Most artists will tell you that any type of pastel is never chalk, however this is not exactly the truth when comparing the ingredients between a chalk pastel and a soft pastel. It all comes down to the type of binder, or ingredient that holds the pigment into stick form, when it comes to classifying something as either a soft pastel or a chalk pastel.
The short answer to whether a soft pastel is a chalk pastel is yes, soft pastels are the same as chalk pastels. This is because most artist quality soft pastels are marketed as chalky, even though they are not chalk at all. While there are some chalk pastels out there that are indeed chalk, most chalk pastels you’ll see at major retailers are indeed soft pastels disguised by the name chalk to make them more appealing to people looking for a chalky artistic experience.
What is a Soft Pastel?
Soft pastels may look and feel like chalk, but they do not contain chalk. They are made of a binder and pigment. The pigments are usually of very high quality and these pigments are also used in acrylics, watercolors, and oil paint. Basically, a soft pastel is nicer than a chalk pastel because the ingredients are higher quality.
What is a Chalk Pastel?
The use of the term “pastel” to describe chalk pastels can be a little misleading as they are not really pastels at all but are rather artist quality chalk. Chalk pastels are a stick of compressed powder that’s designed to create thicker lines than standard sidewalk chalk.
Chalk pastels tend to be made of limestone and gypsum or other dusty items that compress well into stick form. These pastels, though, are generally not designed for permanence and are better used for projects that have a limited life span or one-off projects for temporary display that aren’t meant to be kept through the years. These types of pastels are well suited for street artists or those who mean for their work to last only a short amount of time.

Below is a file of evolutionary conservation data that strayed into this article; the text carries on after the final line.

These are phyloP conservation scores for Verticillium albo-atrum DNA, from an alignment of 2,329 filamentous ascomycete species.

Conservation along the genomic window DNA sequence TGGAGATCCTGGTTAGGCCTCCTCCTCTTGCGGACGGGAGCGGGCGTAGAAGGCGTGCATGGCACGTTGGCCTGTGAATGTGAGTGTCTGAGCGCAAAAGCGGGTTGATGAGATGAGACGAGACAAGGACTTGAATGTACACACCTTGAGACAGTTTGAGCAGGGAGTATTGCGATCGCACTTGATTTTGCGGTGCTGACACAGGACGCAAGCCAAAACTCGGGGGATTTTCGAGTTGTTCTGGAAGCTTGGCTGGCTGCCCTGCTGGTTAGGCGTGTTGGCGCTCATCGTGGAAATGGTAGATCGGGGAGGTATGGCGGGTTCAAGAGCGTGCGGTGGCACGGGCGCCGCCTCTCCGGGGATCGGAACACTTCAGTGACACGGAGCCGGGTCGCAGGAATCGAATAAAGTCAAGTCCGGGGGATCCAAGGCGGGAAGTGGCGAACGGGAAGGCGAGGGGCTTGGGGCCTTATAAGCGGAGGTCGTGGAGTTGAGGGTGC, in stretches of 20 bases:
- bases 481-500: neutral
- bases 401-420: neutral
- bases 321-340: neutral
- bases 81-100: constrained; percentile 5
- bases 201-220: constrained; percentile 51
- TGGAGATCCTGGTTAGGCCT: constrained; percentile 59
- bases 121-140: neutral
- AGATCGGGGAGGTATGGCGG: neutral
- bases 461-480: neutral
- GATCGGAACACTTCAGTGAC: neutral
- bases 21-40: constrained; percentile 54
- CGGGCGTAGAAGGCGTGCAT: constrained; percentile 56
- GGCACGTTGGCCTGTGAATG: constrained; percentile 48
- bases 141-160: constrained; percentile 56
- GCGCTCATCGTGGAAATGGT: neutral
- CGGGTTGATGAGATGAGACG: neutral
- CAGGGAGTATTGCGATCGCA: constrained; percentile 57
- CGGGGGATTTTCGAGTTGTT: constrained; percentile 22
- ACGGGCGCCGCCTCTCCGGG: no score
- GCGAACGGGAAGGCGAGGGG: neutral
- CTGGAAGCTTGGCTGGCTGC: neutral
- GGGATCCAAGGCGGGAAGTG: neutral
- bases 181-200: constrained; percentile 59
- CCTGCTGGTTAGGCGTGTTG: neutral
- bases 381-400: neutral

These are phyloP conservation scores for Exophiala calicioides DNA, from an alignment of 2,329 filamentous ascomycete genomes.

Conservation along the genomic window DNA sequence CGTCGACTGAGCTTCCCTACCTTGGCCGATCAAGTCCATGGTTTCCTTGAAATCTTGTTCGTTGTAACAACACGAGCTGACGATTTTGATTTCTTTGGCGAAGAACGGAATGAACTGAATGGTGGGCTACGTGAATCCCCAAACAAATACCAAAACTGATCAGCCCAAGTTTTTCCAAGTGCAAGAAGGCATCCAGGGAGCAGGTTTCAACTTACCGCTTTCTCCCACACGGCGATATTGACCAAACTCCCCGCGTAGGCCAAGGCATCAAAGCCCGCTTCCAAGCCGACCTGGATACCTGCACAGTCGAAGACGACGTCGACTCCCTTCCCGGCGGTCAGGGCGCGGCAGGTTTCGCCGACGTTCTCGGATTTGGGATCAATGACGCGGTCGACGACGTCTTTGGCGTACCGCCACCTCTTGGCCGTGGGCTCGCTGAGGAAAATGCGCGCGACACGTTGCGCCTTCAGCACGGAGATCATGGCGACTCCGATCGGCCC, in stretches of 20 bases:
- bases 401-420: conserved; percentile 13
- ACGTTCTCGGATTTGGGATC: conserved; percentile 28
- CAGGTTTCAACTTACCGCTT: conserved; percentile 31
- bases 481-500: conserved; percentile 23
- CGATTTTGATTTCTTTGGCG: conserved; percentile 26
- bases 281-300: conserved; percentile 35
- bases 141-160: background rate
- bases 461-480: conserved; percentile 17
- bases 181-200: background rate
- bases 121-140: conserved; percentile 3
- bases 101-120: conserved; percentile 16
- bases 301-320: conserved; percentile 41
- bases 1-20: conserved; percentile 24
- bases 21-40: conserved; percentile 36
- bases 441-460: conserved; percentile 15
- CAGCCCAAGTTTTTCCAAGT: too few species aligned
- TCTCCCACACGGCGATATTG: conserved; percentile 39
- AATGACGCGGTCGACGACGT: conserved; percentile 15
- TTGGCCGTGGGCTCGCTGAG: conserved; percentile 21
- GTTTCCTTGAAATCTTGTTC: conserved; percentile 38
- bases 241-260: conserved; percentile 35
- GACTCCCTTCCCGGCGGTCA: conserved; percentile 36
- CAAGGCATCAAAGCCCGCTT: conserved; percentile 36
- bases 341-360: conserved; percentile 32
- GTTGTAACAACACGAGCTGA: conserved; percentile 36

What is the Advantage of Soft Pastels?
Soft pastels are made in a way that allows for a smoother application of pigment, though to the untrained eye they seem like they are also just basic chalk. They aren’t sharpened easily and are better suited for large swaths of color or gradients needed to shade an image. Because they can’t be sharpened to a fine point, they create more dust on the page when used which needs to be removed throughout the drawing process or it’ll smudge and ruin the image being colored.
Keep in mind that soft pastels are generally not safe for children or for vulnerable adults because the ingredients are not non-toxic. If your artist tends to get the pastel on their hands and may stick their hands in their mouth during use, stick to non-toxic chalk pastels.
It’s easy to blend a soft pastel with a swipe of a finger, which is great for people starting out with more permanent art pieces. The ability to blend with ease enhances the creative process and allows for experimentation with color choices and how they blend to create a whole new color appearance on the page.
Learn about blending tips for soft pastels!
What is the Advantage of Chalk Pastels?
One thing that artists love about chalk pastels is their ability to be sharpened into a fine point, which allows for better minute detail work. Their lack of permanence is also attractive to those who are going to create art in public spaces or on sidewalks that will need to be washed clean after a few days.